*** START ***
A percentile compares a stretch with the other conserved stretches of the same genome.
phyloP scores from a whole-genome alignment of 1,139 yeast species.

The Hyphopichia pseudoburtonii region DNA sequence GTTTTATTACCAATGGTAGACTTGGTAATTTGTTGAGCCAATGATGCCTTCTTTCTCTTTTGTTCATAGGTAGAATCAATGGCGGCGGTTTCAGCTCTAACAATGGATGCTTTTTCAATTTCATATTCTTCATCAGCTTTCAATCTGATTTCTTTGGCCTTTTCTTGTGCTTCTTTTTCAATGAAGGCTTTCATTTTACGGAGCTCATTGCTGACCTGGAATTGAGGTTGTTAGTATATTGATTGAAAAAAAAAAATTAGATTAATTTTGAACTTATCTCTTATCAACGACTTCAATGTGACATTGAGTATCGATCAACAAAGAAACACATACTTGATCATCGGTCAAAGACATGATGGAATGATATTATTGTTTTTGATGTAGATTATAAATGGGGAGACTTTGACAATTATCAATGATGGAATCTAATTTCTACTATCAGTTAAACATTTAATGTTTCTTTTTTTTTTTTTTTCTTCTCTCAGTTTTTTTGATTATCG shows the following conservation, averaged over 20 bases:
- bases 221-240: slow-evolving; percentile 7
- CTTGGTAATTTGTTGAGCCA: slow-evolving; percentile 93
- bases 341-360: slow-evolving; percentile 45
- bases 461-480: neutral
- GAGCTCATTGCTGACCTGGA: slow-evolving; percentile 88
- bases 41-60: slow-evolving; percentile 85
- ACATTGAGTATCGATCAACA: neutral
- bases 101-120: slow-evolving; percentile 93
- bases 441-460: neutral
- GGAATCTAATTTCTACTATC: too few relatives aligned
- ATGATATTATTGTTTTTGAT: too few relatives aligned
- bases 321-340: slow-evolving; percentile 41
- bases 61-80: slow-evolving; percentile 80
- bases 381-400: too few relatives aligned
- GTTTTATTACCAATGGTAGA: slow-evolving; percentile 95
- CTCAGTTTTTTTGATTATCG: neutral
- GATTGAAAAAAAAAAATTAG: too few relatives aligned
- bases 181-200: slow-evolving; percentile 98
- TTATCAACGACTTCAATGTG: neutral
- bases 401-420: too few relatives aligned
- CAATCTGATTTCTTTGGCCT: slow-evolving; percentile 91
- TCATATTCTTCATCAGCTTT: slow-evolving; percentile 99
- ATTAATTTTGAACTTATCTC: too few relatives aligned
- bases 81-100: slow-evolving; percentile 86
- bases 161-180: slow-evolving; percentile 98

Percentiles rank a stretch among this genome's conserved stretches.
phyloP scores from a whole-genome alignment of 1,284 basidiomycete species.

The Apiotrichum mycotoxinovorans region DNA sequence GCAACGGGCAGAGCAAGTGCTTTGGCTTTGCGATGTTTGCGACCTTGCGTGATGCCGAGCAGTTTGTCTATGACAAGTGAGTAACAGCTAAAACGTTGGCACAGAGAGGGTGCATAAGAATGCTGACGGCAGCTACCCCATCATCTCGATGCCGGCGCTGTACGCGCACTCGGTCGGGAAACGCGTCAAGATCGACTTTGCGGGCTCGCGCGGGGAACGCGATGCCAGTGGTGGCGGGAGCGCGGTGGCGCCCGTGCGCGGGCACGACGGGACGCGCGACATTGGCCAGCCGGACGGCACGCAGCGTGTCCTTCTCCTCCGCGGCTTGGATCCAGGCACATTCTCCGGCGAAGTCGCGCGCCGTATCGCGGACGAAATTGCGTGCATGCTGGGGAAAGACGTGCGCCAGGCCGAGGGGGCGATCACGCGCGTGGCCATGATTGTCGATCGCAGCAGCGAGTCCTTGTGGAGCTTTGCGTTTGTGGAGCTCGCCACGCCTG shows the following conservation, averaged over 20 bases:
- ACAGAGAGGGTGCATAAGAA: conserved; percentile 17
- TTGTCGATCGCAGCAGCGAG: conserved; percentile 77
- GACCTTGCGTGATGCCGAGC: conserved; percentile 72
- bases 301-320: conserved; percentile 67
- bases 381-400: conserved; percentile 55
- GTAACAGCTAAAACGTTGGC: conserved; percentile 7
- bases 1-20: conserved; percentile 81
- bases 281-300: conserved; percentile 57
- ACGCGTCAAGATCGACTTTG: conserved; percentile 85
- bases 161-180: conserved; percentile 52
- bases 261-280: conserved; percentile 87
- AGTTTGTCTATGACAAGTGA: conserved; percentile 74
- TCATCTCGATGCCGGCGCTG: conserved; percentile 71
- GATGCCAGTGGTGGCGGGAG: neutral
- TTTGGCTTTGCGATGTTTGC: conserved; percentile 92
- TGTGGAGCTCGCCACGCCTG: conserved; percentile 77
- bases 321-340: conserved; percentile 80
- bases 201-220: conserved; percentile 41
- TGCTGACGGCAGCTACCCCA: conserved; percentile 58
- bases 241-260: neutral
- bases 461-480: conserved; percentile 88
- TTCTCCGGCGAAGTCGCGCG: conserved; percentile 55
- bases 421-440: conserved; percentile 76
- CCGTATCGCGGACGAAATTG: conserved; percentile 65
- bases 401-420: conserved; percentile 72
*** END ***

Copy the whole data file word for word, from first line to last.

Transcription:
A percentile compares a stretch with the other conserved stretches of the same genome.
phyloP scores from a whole-genome alignment of 1,139 yeast species.

The Hyphopichia pseudoburtonii region DNA sequence GTTTTATTACCAATGGTAGACTTGGTAATTTGTTGAGCCAATGATGCCTTCTTTCTCTTTTGTTCATAGGTAGAATCAATGGCGGCGGTTTCAGCTCTAACAATGGATGCTTTTTCAATTTCATATTCTTCATCAGCTTTCAATCTGATTTCTTTGGCCTTTTCTTGTGCTTCTTTTTCAATGAAGGCTTTCATTTTACGGAGCTCATTGCTGACCTGGAATTGAGGTTGTTAGTATATTGATTGAAAAAAAAAAATTAGATTAATTTTGAACTTATCTCTTATCAACGACTTCAATGTGACATTGAGTATCGATCAACAAAGAAACACATACTTGATCATCGGTCAAAGACATGATGGAATGATATTATTGTTTTTGATGTAGATTATAAATGGGGAGACTTTGACAATTATCAATGATGGAATCTAATTTCTACTATCAGTTAAACATTTAATGTTTCTTTTTTTTTTTTTTTCTTCTCTCAGTTTTTTTGATTATCG shows the following conservation, averaged over 20 bases:
- bases 221-240: slow-evolving; percentile 7
- CTTGGTAATTTGTTGAGCCA: slow-evolving; percentile 93
- bases 341-360: slow-evolving; percentile 45
- bases 461-480: neutral
- GAGCTCATTGCTGACCTGGA: slow-evolving; percentile 88
- bases 41-60: slow-evolving; percentile 85
- ACATTGAGTATCGATCAACA: neutral
- bases 101-120: slow-evolving; percentile 93
- bases 441-460: neutral
- GGAATCTAATTTCTACTATC: too few relatives aligned
- ATGATATTATTGTTTTTGAT: too few relatives aligned
- bases 321-340: slow-evolving; percentile 41
- bases 61-80: slow-evolving; percentile 80
- bases 381-400: too few relatives aligned
- GTTTTATTACCAATGGTAGA: slow-evolving; percentile 95
- CTCAGTTTTTTTGATTATCG: neutral
- GATTGAAAAAAAAAAATTAG: too few relatives aligned
- bases 181-200: slow-evolving; percentile 98
- TTATCAACGACTTCAATGTG: neutral
- bases 401-420: too few relatives aligned
- CAATCTGATTTCTTTGGCCT: slow-evolving; percentile 91
- TCATATTCTTCATCAGCTTT: slow-evolving; percentile 99
- ATTAATTTTGAACTTATCTC: too few relatives aligned
- bases 81-100: slow-evolving; percentile 86
- bases 161-180: slow-evolving; percentile 98

Percentiles rank a stretch among this genome's conserved stretches.
phyloP scores from a whole-genome alignment of 1,284 basidiomycete species.

The Apiotrichum mycotoxinovorans region DNA sequence GCAACGGGCAGAGCAAGTGCTTTGGCTTTGCGATGTTTGCGACCTTGCGTGATGCCGAGCAGTTTGTCTATGACAAGTGAGTAACAGCTAAAACGTTGGCACAGAGAGGGTGCATAAGAATGCTGACGGCAGCTACCCCATCATCTCGATGCCGGCGCTGTACGCGCACTCGGTCGGGAAACGCGTCAAGATCGACTTTGCGGGCTCGCGCGGGGAACGCGATGCCAGTGGTGGCGGGAGCGCGGTGGCGCCCGTGCGCGGGCACGACGGGACGCGCGACATTGGCCAGCCGGACGGCACGCAGCGTGTCCTTCTCCTCCGCGGCTTGGATCCAGGCACATTCTCCGGCGAAGTCGCGCGCCGTATCGCGGACGAAATTGCGTGCATGCTGGGGAAAGACGTGCGCCAGGCCGAGGGGGCGATCACGCGCGTGGCCATGATTGTCGATCGCAGCAGCGAGTCCTTGTGGAGCTTTGCGTTTGTGGAGCTCGCCACGCCTG shows the following conservation, averaged over 20 bases:
- ACAGAGAGGGTGCATAAGAA: conserved; percentile 17
- TTGTCGATCGCAGCAGCGAG: conserved; percentile 77
- GACCTTGCGTGATGCCGAGC: conserved; percentile 72
- bases 301-320: conserved; percentile 67
- bases 381-400: conserved; percentile 55
- GTAACAGCTAAAACGTTGGC: conserved; percentile 7
- bases 1-20: conserved; percentile 81
- bases 281-300: conserved; percentile 57
- ACGCGTCAAGATCGACTTTG: conserved; percentile 85
- bases 161-180: conserved; percentile 52
- bases 261-280: conserved; percentile 87
- AGTTTGTCTATGACAAGTGA: conserved; percentile 74
- TCATCTCGATGCCGGCGCTG: conserved; percentile 71
- GATGCCAGTGGTGGCGGGAG: neutral
- TTTGGCTTTGCGATGTTTGC: conserved; percentile 92
- TGTGGAGCTCGCCACGCCTG: conserved; percentile 77
- bases 321-340: conserved; percentile 80
- bases 201-220: conserved; percentile 41
- TGCTGACGGCAGCTACCCCA: conserved; percentile 58
- bases 241-260: neutral
- bases 461-480: conserved; percentile 88
- TTCTCCGGCGAAGTCGCGCG: conserved; percentile 55
- bases 421-440: conserved; percentile 76
- CCGTATCGCGGACGAAATTG: conserved; percentile 65
- bases 401-420: conserved; percentile 72